How To Write a Condolence Letter in a Meaningful Way

Larry Lynn GVOH MayorI was planning to write this a couple of weeks ago; then my mother passed away last week and my viewpoint changed from author to recipient, so I’d like to capture in this essay how notes register with the family members. I published three pieces about my experiences while dealing with my mother’s death from the day it happened until the funeral. You can read them at my blog.

What I am about to say applies if you are close to someone and knew the deceased. We live in a Hallmark world, and are conditioned to run to the store and buy a cute/clever/funny/touching card for every occasion. There are shelves of sympathy cards. Some cards are excellent and convey sincere emotion. I particularly liked a card that simply said “May sweet memories comfort you in your loss. If, however, you are close to the mourner, my advice to you is walk on by, get yourself a blank card and envelope and write something meaningful in your own hand. No email. No Facebook. Here are 10 tips on how to write a condolence letter and what to say and what not to say:

  1. When someone is experiencing raw grief, telling them “she’s in a better place,” or “he’s at peace,” is not comforting. My mother, for example, was in a better place and at peace when she was in her condo with her children and grandchildren around her.  Yes, I know all about heaven, but if it were really a better place the suicide rate would skyrocket. Anyway, your remarks are directed at survivors who are in the earliest stages of accepting that their loved one will no longer be physically or telephonically present in their lives. They don’t buy the ‘better place’ thing. And by the way, did you ever notice that they call it the ‘better’ place, not the ‘best’ place?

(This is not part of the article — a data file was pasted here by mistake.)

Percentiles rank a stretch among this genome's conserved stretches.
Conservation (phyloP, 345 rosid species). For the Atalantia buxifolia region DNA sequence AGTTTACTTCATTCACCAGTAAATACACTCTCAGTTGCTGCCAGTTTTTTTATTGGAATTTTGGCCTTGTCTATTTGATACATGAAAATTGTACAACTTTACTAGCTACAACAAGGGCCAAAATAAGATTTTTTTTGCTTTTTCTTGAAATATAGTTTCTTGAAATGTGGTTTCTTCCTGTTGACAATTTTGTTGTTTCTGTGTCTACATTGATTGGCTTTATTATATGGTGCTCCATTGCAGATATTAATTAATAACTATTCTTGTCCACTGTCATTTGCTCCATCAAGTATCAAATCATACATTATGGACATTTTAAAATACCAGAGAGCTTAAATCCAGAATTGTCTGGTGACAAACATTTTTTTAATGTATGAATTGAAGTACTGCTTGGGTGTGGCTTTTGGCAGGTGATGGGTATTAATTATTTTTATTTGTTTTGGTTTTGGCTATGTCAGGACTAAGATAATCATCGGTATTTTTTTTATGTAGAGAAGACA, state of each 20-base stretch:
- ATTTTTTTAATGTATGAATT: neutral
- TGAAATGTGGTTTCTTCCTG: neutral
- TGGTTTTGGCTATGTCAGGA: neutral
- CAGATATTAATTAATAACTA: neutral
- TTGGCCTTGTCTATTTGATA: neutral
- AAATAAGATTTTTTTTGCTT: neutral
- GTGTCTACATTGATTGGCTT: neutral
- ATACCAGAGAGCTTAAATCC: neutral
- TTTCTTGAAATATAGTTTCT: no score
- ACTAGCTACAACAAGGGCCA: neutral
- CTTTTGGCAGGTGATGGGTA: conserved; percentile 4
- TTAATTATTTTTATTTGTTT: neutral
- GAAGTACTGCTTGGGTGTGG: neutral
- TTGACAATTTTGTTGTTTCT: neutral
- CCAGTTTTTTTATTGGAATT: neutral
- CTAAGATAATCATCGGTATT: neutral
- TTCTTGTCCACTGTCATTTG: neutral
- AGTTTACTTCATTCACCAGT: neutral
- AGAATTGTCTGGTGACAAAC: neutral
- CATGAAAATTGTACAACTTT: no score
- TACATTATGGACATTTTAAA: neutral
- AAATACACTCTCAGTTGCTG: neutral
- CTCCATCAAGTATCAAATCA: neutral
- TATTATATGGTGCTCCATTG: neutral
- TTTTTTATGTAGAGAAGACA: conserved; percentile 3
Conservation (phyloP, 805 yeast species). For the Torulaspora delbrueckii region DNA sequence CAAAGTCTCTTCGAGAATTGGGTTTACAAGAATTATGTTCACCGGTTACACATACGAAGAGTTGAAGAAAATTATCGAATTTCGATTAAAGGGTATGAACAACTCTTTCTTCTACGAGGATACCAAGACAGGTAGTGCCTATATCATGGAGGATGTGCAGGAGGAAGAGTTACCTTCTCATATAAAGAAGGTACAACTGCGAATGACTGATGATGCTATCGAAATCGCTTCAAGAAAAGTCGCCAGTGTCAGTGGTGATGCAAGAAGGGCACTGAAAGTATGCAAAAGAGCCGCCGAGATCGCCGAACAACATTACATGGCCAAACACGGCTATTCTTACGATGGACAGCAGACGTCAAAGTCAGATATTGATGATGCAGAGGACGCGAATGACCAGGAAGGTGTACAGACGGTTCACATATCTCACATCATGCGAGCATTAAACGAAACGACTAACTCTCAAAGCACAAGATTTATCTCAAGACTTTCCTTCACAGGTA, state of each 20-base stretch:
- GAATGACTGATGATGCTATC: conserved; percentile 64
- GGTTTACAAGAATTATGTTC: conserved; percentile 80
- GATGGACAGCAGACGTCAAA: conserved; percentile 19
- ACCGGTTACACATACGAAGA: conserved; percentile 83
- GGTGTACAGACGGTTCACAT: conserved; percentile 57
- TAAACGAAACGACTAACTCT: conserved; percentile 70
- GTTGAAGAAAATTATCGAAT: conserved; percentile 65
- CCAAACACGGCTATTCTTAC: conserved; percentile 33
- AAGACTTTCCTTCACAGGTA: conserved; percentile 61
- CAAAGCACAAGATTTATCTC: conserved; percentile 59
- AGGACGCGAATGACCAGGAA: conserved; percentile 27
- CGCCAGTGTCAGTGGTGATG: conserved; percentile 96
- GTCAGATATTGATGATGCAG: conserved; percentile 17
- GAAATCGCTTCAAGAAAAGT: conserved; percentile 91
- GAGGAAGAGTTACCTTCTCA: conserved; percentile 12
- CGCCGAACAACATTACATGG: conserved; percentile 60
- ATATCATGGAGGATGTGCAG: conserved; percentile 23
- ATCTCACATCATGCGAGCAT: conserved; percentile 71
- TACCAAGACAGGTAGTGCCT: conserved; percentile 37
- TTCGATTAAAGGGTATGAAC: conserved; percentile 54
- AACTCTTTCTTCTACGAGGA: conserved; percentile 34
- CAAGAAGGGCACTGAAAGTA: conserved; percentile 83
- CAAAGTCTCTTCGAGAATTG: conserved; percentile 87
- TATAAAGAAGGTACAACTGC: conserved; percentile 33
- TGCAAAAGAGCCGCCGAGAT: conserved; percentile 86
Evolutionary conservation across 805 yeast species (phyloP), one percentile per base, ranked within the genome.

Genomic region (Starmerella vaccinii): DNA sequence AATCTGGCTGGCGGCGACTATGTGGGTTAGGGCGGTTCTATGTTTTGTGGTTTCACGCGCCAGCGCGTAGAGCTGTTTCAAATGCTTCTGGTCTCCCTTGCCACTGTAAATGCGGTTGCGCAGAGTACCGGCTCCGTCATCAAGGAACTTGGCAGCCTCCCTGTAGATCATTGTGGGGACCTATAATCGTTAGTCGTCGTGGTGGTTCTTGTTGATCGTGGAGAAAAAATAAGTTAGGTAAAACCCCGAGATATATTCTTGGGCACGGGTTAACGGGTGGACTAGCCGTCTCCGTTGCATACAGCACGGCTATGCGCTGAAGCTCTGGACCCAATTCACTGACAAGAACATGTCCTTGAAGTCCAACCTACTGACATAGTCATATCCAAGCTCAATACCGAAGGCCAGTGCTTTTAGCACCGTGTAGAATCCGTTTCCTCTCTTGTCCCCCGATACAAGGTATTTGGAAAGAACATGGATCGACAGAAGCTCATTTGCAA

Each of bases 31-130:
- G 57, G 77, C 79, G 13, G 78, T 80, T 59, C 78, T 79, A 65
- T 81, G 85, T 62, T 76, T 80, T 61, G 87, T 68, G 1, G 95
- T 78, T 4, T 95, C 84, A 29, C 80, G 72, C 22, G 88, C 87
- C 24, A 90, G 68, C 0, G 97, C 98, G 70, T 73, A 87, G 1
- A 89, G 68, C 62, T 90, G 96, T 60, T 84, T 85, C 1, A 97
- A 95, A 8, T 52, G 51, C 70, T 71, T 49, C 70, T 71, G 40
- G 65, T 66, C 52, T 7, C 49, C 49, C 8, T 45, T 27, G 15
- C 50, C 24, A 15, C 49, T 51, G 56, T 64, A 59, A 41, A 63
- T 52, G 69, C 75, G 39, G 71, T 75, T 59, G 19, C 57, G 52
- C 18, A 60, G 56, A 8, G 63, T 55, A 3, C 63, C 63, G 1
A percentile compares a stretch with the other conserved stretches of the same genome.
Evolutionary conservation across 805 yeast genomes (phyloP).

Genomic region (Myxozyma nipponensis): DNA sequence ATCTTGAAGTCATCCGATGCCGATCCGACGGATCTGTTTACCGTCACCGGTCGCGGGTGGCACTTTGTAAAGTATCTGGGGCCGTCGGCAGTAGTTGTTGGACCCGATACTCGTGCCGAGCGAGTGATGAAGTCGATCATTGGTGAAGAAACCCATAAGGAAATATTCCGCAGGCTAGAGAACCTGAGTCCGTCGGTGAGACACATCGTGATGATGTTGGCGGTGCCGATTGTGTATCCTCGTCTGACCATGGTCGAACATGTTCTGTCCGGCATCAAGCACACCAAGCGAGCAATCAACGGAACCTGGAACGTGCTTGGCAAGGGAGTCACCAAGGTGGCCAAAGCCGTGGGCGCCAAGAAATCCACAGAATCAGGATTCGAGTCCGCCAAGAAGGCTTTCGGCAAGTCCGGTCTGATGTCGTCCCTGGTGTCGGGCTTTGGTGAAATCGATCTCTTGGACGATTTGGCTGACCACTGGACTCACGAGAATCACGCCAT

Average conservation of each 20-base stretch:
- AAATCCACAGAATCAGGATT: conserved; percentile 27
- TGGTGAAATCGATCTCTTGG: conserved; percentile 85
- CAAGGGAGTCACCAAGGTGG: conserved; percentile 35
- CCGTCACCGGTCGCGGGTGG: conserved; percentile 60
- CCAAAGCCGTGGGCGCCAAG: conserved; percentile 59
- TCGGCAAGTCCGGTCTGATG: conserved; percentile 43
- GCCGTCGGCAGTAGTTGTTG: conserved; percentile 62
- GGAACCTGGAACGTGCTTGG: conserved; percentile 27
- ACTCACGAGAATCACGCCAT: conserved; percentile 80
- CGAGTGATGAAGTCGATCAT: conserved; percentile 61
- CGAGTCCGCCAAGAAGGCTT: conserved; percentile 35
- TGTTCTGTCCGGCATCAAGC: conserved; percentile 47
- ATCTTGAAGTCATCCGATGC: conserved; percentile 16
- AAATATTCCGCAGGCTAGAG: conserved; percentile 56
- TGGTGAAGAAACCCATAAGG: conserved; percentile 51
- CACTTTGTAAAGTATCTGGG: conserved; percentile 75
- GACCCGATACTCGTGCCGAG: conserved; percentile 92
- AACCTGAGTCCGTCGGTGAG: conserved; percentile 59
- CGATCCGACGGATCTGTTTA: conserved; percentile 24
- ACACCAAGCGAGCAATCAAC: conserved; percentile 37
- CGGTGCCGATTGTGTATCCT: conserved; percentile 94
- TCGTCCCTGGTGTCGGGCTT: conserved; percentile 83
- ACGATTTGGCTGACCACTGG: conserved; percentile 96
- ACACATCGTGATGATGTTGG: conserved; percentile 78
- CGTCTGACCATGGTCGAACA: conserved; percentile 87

2. Don’t write that you know how they feel. Everybody believes their grief in unique in the moment. Anyway, and ‘I know how you feel’ is about you and not them.
  3. Regarding “at least they are no longer suffering,” keep it to yourself. The mourners know it, and have conflicting emotions about wishing their loved one’s pain and suffering would end. Your reminder of this may be construced as insensitive.
  4. Keep the note short. Save your time for a phone call or visit with the bereaved. I’d rather sit down with you and hear you tell me about something in my mother’s life that you shared that’s news to me.
  5. If you’re struggling with an opening, try something direct like “I’m so sorry your mother is gone…” and add something “We image0-18will miss her.”
  6. Say something nice about the deceased, e.g. “I always loved her sense of humor/style/etc.”
  7. If you really care about the person you are writing to, tell them they will be hearing from you or seeing you soon, and stick to it. Put it in your calendar. Do it.
  8. Put the decedent’s date of death in your calendar as well. It’s a great time for you to call, even if you’ve been in touch regularly.
  9. Read my articles about grief and the holidays on AfterTalk. This is when you can step up and do something tremendously meaningful.  Here’s the link: grieving during the holidays.
  10. If the person you are writing to lost a spouse and you socialized with them regularly, please–I beg you–don’t shut them out because they are single. They’re not going to steal your husband/wife.  Life is not the Soaps; it rarely happens. Tell them in your condolence note that you expect to see them at the usual activity as soon as they feel they can participate.

Here is the best I’ve gotten. It’s from a friend: “I was sorry to learn about your mom’s passing. It sounds, from what you told me fountain-pen-imageover the years, that she lived a fascinating and productive life. I don’t know all that much of the details of that life, but what I do know is that she raised a ‘mensch’ of a son. Love….

If you are thinking of sending flowers, gift baskets, or other tokens of your sympathy, you are welcome to visit AfterTalk’s Sympathy Store. The selection and pricing is excellent.

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